5. e)

      Add 980 μl HT1 to the mixture and place it on ice.

  3. 18)

    PhiX library denaturation and dilution to 20 pM

    PhiX Control v3 (Illumina, cat. FC-110-3001) is used in this step. Once prepared, the PhiX library from this step can be stored at − 20 °C for 3 weeks.

    1. a)

      Combine the following components in a sterile nuclease-free tube.

ComponentAmount per reaction (μl)
PhiX library (10 nM)2
10 mM Tris-Cl (PH8.5, 0.1% Tween20)3
0.2 N NaOH5
total10
  1. b)

    Vortex the mixture for 5 s and centrifuge at 280×g for 1 min.

  2. c)

    Incubate the mixture at room temperature for 5 min.

  3. d)

    Add 990 μl HT1 to the mixture and place it on ice.

  1. 19)

    Combine sample library and PhiX library in a sterile nuclease-free tube as described below.

Component Amount per reaction (μl)
sample library (20 pM) 500
PhiX library (20 pM) 100
HT1 400
total 1000
  1. 20)

    Set up the MiSeq

    1. a)

      Load 600 μl from the DNA library produced in the last step into the reagent cartridge.

    2. b)

      Log in to the system and upload the sample sheet according to the manufacturer’s instructions.

      ΔCRITICAL STEP: While creating the sample sheet, be sure to input the i5 barcodes in LTR_Nested_Primer2 (Supplementary Table 2) as i5 indexes and input the reverse complement sequences of i7 barcodes in Linker_nested_Primer2 as i7 indexes. Demultiplexing of reads and generation of fastq files are based on the sample sheet. Failure to input accurate indexes in the sample sheet would result in placing what should be indexed reads into unindexed fastq files. (Caution: If setting up the NextSeq and HiSeq, the indexes are set up differently even though same primers are used).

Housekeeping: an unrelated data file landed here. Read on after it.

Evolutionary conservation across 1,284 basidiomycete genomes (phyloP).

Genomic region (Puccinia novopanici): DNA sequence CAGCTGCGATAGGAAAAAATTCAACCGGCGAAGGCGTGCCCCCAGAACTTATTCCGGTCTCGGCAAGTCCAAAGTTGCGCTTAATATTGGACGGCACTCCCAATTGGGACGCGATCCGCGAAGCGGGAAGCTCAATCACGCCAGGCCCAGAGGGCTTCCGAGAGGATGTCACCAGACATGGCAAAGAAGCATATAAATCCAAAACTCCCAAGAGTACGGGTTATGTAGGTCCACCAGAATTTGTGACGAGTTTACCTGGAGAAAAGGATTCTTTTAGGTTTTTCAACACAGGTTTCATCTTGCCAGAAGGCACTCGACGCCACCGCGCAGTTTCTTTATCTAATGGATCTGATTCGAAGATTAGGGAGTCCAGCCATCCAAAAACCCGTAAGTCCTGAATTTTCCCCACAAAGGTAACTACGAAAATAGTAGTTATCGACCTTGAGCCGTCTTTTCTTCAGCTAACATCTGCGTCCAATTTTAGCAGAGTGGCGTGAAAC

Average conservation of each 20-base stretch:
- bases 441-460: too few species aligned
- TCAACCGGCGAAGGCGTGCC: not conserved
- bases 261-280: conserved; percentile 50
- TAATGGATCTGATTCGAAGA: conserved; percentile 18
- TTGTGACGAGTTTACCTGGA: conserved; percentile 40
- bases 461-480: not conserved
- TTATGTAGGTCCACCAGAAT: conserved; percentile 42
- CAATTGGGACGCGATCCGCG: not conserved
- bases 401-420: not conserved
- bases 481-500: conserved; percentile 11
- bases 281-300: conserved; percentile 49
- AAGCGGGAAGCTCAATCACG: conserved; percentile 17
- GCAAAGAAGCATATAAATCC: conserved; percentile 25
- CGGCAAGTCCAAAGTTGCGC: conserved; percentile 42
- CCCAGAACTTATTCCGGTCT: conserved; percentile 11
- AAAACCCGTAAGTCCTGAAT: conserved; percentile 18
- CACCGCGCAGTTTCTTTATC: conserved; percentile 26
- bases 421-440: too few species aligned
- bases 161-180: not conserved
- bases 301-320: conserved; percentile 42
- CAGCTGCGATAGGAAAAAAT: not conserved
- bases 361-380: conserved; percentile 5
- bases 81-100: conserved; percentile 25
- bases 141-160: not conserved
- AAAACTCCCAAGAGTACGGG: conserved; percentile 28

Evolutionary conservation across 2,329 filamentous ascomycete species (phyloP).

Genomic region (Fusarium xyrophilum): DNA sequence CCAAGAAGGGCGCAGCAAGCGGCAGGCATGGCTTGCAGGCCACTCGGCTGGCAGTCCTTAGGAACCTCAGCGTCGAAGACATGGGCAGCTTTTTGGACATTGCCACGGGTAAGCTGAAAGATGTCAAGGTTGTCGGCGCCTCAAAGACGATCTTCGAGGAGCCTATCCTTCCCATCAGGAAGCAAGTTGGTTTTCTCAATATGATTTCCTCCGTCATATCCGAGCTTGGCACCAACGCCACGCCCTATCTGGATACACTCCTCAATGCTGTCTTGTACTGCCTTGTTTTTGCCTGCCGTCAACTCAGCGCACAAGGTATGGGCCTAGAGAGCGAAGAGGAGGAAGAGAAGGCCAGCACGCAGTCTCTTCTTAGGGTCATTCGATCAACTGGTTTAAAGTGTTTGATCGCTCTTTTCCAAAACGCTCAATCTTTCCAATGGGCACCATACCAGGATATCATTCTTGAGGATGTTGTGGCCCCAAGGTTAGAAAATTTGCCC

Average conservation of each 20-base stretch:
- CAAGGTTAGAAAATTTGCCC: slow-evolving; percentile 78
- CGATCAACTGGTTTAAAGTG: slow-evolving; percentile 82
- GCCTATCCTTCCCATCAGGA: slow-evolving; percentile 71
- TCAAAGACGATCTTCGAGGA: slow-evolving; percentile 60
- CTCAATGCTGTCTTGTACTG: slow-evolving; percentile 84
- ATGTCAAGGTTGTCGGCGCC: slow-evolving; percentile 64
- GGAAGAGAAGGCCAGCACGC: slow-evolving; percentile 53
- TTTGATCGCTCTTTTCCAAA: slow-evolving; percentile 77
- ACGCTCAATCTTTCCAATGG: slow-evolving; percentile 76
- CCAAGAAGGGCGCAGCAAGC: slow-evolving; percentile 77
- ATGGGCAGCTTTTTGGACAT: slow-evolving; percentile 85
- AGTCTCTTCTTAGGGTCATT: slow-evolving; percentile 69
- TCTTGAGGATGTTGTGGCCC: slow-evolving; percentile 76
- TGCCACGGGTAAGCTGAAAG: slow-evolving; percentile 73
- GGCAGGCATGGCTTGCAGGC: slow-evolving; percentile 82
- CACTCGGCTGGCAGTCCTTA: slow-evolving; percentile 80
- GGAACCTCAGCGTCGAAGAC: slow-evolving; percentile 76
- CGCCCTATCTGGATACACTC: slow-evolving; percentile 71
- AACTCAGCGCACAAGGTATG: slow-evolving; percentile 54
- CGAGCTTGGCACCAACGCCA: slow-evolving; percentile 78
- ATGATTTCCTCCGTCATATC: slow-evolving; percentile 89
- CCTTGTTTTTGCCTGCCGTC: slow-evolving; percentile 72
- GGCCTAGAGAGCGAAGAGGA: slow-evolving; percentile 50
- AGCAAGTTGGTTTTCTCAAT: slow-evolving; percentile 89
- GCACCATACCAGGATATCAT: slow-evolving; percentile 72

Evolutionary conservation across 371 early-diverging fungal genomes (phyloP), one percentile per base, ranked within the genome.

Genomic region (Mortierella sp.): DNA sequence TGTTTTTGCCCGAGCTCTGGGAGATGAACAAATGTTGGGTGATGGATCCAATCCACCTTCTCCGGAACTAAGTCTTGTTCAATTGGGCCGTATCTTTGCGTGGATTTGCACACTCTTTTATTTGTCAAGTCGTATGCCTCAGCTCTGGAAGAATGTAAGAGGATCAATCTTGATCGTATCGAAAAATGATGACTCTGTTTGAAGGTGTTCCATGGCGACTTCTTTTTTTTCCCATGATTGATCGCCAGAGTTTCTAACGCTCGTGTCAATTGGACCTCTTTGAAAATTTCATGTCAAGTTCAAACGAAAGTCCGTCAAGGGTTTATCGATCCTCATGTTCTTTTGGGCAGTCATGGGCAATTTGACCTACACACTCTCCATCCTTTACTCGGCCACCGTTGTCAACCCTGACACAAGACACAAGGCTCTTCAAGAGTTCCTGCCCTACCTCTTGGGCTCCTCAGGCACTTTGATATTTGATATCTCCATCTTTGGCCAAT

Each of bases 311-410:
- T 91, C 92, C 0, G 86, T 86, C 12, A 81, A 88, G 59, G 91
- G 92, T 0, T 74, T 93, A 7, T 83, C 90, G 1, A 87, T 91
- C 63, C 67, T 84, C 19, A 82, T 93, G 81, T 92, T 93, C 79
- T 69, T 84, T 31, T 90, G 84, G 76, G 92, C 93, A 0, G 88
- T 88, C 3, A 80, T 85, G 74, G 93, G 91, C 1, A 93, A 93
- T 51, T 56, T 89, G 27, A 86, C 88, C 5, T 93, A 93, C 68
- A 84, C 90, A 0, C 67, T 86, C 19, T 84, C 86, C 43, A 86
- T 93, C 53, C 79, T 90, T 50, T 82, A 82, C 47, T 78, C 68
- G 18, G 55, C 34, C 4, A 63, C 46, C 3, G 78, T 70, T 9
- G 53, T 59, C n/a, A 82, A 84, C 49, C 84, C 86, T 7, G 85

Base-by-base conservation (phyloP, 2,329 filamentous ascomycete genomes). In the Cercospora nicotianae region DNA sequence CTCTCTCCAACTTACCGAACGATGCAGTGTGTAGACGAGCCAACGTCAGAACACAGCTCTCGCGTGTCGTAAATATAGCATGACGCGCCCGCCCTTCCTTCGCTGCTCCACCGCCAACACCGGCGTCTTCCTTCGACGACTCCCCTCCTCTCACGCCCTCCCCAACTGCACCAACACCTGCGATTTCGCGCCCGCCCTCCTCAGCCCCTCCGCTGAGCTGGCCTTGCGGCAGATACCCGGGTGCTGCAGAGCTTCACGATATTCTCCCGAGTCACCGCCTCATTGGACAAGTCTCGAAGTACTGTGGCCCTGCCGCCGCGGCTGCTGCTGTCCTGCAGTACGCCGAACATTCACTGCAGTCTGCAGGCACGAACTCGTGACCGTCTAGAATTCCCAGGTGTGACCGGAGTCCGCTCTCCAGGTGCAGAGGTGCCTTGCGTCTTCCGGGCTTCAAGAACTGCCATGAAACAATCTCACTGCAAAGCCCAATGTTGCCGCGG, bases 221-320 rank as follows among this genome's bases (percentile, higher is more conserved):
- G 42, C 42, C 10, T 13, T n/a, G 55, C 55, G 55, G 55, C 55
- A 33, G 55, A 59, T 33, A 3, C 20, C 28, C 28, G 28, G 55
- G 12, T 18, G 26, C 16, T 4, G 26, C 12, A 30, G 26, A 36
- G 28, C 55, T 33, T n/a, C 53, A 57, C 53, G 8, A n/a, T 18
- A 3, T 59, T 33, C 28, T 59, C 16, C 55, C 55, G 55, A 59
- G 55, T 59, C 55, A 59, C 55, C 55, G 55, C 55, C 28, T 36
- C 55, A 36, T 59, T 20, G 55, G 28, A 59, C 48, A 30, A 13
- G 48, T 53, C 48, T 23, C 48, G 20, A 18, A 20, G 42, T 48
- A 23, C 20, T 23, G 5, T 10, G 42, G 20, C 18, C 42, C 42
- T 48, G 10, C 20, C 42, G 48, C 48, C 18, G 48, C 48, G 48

3. c)

      Wash the sequencing chip with water, wipe with ethanol pads and lens paper until no trace of liquid is observed on the chip.

    4. d)

      Load the chip, cartridge and buffer bottle into the MiSeq system according to the manufacturer’s instructions.

    5. e)

      Start the run and expect it to finish in 24 h.

Availability of data and materials

The Bioinformatics Software along with a small demo dataset is available at https://github.com/HughesLab-FNL/ISA-Analysis-Pipeline. The complete datasets used in this study is available through NCBI Sequence Read Archive (PRJNA597776: SRR10769116, SRR10769115, SRR10769114, SRR10769113, SRR10769112, SRR10769111 - which can all be found on the National Center for Biotechnology Information database).

Abbreviations

ART:

Anti-retroviral therapy

BLAT:

BLAST-like alignment tool

ddPCR:

Digital droplet PCR

HIV:

Human immunodeficiency virus

LM-PCR:

Linker-mediated PCR

MLV:

Murine leukemia virus

UMI:

Unique molecular identifier

References

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Acknowledgements